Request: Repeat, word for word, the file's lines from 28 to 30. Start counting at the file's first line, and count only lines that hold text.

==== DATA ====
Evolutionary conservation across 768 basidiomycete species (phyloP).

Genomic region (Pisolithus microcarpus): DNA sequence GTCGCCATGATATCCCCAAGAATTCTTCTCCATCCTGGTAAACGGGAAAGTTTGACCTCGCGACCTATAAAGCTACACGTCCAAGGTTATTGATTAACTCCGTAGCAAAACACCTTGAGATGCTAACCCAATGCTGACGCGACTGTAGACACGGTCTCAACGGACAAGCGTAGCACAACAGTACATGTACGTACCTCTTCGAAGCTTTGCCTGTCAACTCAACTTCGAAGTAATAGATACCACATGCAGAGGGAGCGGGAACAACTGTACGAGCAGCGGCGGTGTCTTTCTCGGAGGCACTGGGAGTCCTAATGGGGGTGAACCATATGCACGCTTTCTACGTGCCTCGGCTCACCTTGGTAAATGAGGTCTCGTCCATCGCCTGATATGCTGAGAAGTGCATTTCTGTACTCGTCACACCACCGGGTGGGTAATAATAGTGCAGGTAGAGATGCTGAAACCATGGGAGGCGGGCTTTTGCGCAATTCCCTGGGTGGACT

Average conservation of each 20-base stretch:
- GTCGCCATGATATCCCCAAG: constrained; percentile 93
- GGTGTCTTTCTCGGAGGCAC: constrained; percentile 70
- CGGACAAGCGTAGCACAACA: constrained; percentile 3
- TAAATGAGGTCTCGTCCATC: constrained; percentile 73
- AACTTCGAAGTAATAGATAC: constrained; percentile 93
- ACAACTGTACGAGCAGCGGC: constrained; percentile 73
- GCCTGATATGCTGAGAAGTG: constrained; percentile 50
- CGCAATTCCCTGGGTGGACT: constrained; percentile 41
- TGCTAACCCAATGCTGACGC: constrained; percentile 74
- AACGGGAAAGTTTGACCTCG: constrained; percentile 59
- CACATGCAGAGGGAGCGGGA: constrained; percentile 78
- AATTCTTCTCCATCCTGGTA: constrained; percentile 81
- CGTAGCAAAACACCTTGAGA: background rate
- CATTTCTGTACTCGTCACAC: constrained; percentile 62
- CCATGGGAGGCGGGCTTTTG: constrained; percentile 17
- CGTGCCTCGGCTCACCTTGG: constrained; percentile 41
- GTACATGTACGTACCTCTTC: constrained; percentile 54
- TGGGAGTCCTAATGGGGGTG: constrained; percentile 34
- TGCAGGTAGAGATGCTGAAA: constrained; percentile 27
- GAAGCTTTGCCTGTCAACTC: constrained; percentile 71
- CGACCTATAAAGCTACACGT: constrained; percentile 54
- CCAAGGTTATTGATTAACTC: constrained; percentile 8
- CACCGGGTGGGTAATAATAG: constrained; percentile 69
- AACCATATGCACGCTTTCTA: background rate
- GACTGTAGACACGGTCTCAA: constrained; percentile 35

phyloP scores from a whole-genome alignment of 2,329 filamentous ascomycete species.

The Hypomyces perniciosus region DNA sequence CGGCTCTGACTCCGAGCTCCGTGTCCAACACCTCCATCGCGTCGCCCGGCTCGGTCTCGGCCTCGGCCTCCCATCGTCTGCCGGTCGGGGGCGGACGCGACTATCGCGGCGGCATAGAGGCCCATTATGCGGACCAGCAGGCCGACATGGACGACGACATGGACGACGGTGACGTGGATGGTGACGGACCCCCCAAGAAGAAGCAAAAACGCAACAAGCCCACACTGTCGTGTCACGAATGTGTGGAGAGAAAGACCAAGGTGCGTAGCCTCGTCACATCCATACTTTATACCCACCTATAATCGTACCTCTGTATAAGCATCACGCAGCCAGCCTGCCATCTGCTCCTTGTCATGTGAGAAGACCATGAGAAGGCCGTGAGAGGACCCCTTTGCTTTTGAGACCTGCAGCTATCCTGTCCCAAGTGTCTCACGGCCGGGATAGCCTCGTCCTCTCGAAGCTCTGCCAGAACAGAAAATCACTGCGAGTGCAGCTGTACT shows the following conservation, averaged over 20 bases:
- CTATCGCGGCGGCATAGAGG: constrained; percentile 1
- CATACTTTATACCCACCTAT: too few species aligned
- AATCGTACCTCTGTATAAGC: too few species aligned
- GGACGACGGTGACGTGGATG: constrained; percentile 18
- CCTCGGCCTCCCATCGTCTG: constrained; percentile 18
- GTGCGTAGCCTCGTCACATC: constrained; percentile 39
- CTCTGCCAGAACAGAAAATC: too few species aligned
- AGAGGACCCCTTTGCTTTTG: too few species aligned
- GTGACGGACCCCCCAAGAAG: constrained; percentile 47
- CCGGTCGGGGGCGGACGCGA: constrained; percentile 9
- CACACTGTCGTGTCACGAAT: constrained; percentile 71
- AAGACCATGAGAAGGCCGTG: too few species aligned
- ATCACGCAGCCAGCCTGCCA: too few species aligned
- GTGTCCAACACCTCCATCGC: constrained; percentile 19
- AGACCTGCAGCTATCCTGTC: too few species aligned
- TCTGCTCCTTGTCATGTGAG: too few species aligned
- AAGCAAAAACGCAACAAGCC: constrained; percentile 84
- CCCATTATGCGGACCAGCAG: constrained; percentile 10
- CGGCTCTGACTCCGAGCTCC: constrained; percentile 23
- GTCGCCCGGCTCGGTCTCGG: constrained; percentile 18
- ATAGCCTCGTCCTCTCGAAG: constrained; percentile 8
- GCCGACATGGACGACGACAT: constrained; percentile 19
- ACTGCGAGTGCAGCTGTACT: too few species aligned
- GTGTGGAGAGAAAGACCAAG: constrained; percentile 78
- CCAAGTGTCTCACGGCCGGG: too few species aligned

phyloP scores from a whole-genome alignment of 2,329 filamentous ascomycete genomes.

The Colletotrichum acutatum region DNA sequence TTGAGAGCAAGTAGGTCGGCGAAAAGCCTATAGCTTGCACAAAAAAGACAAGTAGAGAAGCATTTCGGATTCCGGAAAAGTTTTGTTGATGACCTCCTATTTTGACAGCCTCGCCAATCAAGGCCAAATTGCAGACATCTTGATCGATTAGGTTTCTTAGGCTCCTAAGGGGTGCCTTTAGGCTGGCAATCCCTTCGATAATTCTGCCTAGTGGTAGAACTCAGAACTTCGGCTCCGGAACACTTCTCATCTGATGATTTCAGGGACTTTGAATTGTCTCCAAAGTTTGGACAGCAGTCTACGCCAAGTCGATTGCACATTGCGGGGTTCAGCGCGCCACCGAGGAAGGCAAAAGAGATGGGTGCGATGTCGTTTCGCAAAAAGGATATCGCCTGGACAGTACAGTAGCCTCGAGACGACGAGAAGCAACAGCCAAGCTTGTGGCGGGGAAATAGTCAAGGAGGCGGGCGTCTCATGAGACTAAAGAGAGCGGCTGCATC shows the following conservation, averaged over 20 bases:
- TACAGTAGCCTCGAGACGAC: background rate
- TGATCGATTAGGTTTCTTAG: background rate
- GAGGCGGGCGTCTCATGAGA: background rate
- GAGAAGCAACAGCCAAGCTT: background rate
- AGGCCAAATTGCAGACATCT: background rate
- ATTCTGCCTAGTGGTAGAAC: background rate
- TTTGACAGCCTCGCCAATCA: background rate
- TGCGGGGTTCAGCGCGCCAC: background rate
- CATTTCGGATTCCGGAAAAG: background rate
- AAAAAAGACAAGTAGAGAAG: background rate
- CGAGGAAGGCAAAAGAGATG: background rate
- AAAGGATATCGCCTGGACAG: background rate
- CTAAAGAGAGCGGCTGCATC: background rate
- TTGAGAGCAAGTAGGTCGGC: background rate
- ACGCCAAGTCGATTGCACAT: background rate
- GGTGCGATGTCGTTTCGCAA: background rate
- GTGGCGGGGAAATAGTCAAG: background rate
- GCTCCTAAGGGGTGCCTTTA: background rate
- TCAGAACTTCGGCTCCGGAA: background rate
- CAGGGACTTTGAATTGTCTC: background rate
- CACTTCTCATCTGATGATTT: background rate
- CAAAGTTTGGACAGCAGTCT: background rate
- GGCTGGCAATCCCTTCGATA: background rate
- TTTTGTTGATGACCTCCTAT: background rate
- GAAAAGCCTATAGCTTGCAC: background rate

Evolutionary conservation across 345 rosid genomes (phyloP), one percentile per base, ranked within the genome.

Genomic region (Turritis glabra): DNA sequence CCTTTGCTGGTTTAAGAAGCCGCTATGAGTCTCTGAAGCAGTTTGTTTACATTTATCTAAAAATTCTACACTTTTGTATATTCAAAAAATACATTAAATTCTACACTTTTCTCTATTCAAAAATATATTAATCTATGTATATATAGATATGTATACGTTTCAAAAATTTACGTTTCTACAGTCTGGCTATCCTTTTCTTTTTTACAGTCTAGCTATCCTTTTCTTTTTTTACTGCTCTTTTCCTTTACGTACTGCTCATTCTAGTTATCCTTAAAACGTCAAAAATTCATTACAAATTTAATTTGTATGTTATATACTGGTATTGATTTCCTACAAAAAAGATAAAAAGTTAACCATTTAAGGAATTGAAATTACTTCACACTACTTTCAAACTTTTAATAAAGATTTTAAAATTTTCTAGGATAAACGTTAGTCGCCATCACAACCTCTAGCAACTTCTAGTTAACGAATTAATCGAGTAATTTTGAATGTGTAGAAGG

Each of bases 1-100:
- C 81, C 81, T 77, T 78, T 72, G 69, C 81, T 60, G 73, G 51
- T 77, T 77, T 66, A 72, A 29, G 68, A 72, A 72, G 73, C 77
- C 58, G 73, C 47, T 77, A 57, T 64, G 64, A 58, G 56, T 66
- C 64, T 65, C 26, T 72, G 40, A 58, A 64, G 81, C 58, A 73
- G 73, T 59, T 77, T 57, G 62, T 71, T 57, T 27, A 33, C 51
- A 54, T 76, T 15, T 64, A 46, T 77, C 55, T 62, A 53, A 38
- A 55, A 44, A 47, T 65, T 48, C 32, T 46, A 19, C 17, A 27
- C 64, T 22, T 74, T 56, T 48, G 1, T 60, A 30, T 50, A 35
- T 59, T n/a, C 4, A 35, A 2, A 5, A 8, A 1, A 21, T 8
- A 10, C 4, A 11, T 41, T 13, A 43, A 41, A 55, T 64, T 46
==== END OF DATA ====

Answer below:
- GACTGTAGACACGGTCTCAA: constrained; percentile 35

phyloP scores from a whole-genome alignment of 2,329 filamentous ascomycete species.

The Hypomyces perniciosus region DNA sequence CGGCTCTGACTCCGAGCTCCGTGTCCAACACCTCCATCGCGTCGCCCGGCTCGGTCTCGGCCTCGGCCTCCCATCGTCTGCCGGTCGGGGGCGGACGCGACTATCGCGGCGGCATAGAGGCCCATTATGCGGACCAGCAGGCCGACATGGACGACGACATGGACGACGGTGACGTGGATGGTGACGGACCCCCCAAGAAGAAGCAAAAACGCAACAAGCCCACACTGTCGTGTCACGAATGTGTGGAGAGAAAGACCAAGGTGCGTAGCCTCGTCACATCCATACTTTATACCCACCTATAATCGTACCTCTGTATAAGCATCACGCAGCCAGCCTGCCATCTGCTCCTTGTCATGTGAGAAGACCATGAGAAGGCCGTGAGAGGACCCCTTTGCTTTTGAGACCTGCAGCTATCCTGTCCCAAGTGTCTCACGGCCGGGATAGCCTCGTCCTCTCGAAGCTCTGCCAGAACAGAAAATCACTGCGAGTGCAGCTGTACT shows the following conservation, averaged over 20 bases: